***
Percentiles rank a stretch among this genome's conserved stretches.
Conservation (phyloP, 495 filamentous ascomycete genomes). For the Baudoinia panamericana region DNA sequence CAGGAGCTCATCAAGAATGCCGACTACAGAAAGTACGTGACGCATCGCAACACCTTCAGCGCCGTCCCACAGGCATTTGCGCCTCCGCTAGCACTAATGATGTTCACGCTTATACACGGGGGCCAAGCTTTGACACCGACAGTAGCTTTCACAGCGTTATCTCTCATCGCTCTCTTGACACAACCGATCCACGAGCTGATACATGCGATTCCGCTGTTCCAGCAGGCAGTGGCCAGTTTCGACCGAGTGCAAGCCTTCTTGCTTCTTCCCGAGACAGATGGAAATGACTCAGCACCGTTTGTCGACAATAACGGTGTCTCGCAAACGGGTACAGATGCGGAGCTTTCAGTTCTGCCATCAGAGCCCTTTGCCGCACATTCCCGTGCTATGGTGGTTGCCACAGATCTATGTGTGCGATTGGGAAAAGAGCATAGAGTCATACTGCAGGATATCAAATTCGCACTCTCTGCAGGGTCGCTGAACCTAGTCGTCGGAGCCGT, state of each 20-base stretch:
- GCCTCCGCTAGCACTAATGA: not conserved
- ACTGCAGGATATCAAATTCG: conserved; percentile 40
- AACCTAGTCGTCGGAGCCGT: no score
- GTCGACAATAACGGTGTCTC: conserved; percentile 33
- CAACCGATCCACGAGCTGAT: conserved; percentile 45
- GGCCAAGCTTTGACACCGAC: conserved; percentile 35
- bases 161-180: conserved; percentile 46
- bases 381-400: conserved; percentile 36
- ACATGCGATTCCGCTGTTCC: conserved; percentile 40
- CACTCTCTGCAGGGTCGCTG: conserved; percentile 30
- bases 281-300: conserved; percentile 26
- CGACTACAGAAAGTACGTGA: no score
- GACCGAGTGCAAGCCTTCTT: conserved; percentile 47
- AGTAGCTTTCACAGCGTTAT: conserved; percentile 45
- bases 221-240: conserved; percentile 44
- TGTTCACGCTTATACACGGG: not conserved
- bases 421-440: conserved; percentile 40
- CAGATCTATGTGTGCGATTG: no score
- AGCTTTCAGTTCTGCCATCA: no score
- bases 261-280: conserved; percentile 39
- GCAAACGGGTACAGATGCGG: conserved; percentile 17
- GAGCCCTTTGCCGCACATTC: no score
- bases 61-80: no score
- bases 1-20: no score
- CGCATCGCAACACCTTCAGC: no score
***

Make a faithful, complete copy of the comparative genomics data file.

Percentiles rank a stretch among this genome's conserved stretches.
Conservation (phyloP, 495 filamentous ascomycete genomes). For the Baudoinia panamericana region DNA sequence CAGGAGCTCATCAAGAATGCCGACTACAGAAAGTACGTGACGCATCGCAACACCTTCAGCGCCGTCCCACAGGCATTTGCGCCTCCGCTAGCACTAATGATGTTCACGCTTATACACGGGGGCCAAGCTTTGACACCGACAGTAGCTTTCACAGCGTTATCTCTCATCGCTCTCTTGACACAACCGATCCACGAGCTGATACATGCGATTCCGCTGTTCCAGCAGGCAGTGGCCAGTTTCGACCGAGTGCAAGCCTTCTTGCTTCTTCCCGAGACAGATGGAAATGACTCAGCACCGTTTGTCGACAATAACGGTGTCTCGCAAACGGGTACAGATGCGGAGCTTTCAGTTCTGCCATCAGAGCCCTTTGCCGCACATTCCCGTGCTATGGTGGTTGCCACAGATCTATGTGTGCGATTGGGAAAAGAGCATAGAGTCATACTGCAGGATATCAAATTCGCACTCTCTGCAGGGTCGCTGAACCTAGTCGTCGGAGCCGT, state of each 20-base stretch:
- GCCTCCGCTAGCACTAATGA: not conserved
- ACTGCAGGATATCAAATTCG: conserved; percentile 40
- AACCTAGTCGTCGGAGCCGT: no score
- GTCGACAATAACGGTGTCTC: conserved; percentile 33
- CAACCGATCCACGAGCTGAT: conserved; percentile 45
- GGCCAAGCTTTGACACCGAC: conserved; percentile 35
- bases 161-180: conserved; percentile 46
- bases 381-400: conserved; percentile 36
- ACATGCGATTCCGCTGTTCC: conserved; percentile 40
- CACTCTCTGCAGGGTCGCTG: conserved; percentile 30
- bases 281-300: conserved; percentile 26
- CGACTACAGAAAGTACGTGA: no score
- GACCGAGTGCAAGCCTTCTT: conserved; percentile 47
- AGTAGCTTTCACAGCGTTAT: conserved; percentile 45
- bases 221-240: conserved; percentile 44
- TGTTCACGCTTATACACGGG: not conserved
- bases 421-440: conserved; percentile 40
- CAGATCTATGTGTGCGATTG: no score
- AGCTTTCAGTTCTGCCATCA: no score
- bases 261-280: conserved; percentile 39
- GCAAACGGGTACAGATGCGG: conserved; percentile 17
- GAGCCCTTTGCCGCACATTC: no score
- bases 61-80: no score
- bases 1-20: no score
- CGCATCGCAACACCTTCAGC: no score